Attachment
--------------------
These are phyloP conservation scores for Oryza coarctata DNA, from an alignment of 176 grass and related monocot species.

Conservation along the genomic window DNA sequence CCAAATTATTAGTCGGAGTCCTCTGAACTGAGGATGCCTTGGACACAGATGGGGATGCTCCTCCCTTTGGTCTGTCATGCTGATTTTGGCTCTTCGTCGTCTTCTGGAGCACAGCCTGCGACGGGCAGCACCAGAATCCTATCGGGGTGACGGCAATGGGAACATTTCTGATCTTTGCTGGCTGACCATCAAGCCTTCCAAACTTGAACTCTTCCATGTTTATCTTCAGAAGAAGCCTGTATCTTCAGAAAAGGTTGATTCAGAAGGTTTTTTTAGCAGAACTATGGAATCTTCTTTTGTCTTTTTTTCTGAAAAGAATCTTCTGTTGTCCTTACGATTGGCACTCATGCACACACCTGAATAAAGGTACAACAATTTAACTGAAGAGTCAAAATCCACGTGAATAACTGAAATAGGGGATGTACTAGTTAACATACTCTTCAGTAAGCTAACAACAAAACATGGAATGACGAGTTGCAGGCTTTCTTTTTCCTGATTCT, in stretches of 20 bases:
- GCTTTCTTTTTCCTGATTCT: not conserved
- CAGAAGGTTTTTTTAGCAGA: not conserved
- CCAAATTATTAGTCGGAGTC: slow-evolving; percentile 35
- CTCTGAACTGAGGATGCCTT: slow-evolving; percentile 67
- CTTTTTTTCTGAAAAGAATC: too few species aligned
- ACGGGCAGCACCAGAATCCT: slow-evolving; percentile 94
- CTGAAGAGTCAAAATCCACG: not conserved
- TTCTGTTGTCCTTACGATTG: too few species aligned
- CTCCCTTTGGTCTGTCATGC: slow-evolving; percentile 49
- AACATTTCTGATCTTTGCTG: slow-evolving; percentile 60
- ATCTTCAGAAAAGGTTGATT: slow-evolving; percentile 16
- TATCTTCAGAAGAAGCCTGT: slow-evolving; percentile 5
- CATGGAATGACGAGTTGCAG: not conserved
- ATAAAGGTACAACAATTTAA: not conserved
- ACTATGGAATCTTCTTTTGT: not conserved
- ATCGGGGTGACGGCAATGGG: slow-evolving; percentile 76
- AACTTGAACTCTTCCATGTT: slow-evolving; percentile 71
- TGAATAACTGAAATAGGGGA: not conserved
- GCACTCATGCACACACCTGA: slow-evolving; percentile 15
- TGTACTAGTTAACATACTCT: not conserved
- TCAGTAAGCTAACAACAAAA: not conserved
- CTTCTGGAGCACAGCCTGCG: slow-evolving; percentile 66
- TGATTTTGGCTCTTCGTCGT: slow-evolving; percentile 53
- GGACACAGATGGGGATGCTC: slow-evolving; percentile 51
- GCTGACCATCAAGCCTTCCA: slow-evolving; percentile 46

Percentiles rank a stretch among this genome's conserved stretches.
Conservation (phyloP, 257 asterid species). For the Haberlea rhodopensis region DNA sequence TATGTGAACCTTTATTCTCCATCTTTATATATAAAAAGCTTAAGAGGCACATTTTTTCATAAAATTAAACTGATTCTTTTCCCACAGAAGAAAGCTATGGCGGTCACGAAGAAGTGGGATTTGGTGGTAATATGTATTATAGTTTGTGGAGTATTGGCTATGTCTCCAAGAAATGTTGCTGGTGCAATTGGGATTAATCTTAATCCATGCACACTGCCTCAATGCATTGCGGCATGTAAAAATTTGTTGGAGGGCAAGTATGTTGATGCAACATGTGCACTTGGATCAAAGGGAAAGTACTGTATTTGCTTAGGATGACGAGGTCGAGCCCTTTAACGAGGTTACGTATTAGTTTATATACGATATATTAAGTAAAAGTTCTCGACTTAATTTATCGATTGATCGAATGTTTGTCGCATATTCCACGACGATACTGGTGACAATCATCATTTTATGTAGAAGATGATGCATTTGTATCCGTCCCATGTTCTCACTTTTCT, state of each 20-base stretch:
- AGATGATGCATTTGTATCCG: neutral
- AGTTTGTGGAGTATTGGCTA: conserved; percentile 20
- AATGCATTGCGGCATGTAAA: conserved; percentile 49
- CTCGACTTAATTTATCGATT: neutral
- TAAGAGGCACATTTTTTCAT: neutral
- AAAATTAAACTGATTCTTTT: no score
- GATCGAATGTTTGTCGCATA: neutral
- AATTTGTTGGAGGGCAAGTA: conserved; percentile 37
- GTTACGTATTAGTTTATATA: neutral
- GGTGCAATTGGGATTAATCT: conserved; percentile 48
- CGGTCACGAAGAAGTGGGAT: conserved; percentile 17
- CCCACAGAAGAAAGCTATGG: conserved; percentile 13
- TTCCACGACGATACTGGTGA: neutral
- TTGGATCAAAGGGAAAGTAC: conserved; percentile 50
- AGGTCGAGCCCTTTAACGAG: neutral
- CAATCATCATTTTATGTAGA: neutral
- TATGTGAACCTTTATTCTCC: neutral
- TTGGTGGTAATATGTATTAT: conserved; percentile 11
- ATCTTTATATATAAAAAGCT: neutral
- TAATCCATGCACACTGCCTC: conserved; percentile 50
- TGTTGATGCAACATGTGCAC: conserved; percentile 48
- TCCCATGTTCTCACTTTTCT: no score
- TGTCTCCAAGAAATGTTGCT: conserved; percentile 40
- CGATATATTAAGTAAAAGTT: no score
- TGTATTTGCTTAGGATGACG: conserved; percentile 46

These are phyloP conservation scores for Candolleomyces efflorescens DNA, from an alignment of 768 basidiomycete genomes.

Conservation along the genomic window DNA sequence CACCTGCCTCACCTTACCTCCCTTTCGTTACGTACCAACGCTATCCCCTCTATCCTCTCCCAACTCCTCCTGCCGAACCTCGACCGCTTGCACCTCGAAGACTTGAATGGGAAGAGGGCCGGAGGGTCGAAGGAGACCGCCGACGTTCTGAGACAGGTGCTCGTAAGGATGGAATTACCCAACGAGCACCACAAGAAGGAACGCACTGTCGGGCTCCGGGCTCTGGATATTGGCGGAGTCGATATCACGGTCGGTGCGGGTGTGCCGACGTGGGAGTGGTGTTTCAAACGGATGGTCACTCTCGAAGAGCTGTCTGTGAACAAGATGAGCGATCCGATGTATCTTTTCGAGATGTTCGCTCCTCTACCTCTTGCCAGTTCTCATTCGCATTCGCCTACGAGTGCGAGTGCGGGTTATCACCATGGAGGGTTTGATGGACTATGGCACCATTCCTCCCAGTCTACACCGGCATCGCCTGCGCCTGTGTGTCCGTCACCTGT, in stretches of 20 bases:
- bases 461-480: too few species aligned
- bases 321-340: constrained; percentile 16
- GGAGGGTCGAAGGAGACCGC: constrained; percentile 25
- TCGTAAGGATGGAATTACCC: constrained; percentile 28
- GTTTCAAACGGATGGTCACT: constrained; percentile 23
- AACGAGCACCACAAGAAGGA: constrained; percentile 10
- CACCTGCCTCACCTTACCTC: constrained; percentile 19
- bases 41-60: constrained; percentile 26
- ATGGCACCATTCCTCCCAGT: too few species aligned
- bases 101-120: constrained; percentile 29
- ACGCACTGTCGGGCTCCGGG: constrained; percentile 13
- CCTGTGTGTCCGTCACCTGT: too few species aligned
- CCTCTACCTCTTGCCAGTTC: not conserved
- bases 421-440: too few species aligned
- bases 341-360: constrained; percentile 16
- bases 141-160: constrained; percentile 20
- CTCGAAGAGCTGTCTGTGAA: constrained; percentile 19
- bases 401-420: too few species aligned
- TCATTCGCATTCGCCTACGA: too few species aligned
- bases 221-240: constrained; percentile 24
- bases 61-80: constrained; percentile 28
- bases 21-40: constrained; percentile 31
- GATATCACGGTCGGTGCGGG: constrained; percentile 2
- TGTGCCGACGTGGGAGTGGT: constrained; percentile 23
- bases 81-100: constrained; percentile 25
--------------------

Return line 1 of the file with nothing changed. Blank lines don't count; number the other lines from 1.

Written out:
These are phyloP conservation scores for Oryza coarctata DNA, from an alignment of 176 grass and related monocot species.